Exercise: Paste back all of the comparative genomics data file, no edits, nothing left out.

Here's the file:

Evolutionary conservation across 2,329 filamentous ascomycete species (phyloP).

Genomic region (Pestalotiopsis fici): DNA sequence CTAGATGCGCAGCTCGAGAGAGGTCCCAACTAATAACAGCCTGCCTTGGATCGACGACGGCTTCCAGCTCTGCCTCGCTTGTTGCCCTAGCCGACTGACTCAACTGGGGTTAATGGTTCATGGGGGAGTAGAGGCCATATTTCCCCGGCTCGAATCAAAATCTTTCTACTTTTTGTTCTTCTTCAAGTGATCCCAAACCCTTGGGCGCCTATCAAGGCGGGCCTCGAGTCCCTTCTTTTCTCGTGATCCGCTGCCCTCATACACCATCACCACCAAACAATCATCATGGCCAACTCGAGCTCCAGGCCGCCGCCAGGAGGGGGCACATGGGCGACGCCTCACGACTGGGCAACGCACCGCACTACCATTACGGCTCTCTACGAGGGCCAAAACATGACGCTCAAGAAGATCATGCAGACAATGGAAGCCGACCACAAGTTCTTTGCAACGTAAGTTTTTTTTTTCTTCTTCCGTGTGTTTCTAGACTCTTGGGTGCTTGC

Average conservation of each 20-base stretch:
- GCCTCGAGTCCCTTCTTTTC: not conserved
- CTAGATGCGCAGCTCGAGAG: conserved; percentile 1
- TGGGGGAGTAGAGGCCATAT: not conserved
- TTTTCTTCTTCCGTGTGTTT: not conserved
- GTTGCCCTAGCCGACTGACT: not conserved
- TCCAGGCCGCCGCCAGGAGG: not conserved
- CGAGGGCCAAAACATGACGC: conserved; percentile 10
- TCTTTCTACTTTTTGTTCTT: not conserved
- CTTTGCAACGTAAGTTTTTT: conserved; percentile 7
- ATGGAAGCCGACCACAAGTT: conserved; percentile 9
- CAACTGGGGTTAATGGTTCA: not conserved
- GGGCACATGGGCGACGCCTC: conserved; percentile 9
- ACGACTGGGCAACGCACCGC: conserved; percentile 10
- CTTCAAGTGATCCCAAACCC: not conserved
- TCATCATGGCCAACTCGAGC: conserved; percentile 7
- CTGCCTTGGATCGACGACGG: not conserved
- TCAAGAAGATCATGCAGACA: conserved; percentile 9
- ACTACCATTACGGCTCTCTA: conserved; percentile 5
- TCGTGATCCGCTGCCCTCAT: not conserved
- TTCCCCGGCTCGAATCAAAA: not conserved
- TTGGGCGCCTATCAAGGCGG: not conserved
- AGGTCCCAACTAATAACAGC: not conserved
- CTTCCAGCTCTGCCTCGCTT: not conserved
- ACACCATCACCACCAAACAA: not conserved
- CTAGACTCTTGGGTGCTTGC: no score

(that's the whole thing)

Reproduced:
Evolutionary conservation across 2,329 filamentous ascomycete species (phyloP).

Genomic region (Pestalotiopsis fici): DNA sequence CTAGATGCGCAGCTCGAGAGAGGTCCCAACTAATAACAGCCTGCCTTGGATCGACGACGGCTTCCAGCTCTGCCTCGCTTGTTGCCCTAGCCGACTGACTCAACTGGGGTTAATGGTTCATGGGGGAGTAGAGGCCATATTTCCCCGGCTCGAATCAAAATCTTTCTACTTTTTGTTCTTCTTCAAGTGATCCCAAACCCTTGGGCGCCTATCAAGGCGGGCCTCGAGTCCCTTCTTTTCTCGTGATCCGCTGCCCTCATACACCATCACCACCAAACAATCATCATGGCCAACTCGAGCTCCAGGCCGCCGCCAGGAGGGGGCACATGGGCGACGCCTCACGACTGGGCAACGCACCGCACTACCATTACGGCTCTCTACGAGGGCCAAAACATGACGCTCAAGAAGATCATGCAGACAATGGAAGCCGACCACAAGTTCTTTGCAACGTAAGTTTTTTTTTTCTTCTTCCGTGTGTTTCTAGACTCTTGGGTGCTTGC

Average conservation of each 20-base stretch:
- GCCTCGAGTCCCTTCTTTTC: not conserved
- CTAGATGCGCAGCTCGAGAG: conserved; percentile 1
- TGGGGGAGTAGAGGCCATAT: not conserved
- TTTTCTTCTTCCGTGTGTTT: not conserved
- GTTGCCCTAGCCGACTGACT: not conserved
- TCCAGGCCGCCGCCAGGAGG: not conserved
- CGAGGGCCAAAACATGACGC: conserved; percentile 10
- TCTTTCTACTTTTTGTTCTT: not conserved
- CTTTGCAACGTAAGTTTTTT: conserved; percentile 7
- ATGGAAGCCGACCACAAGTT: conserved; percentile 9
- CAACTGGGGTTAATGGTTCA: not conserved
- GGGCACATGGGCGACGCCTC: conserved; percentile 9
- ACGACTGGGCAACGCACCGC: conserved; percentile 10
- CTTCAAGTGATCCCAAACCC: not conserved
- TCATCATGGCCAACTCGAGC: conserved; percentile 7
- CTGCCTTGGATCGACGACGG: not conserved
- TCAAGAAGATCATGCAGACA: conserved; percentile 9
- ACTACCATTACGGCTCTCTA: conserved; percentile 5
- TCGTGATCCGCTGCCCTCAT: not conserved
- TTCCCCGGCTCGAATCAAAA: not conserved
- TTGGGCGCCTATCAAGGCGG: not conserved
- AGGTCCCAACTAATAACAGC: not conserved
- CTTCCAGCTCTGCCTCGCTT: not conserved
- ACACCATCACCACCAAACAA: not conserved
- CTAGACTCTTGGGTGCTTGC: no score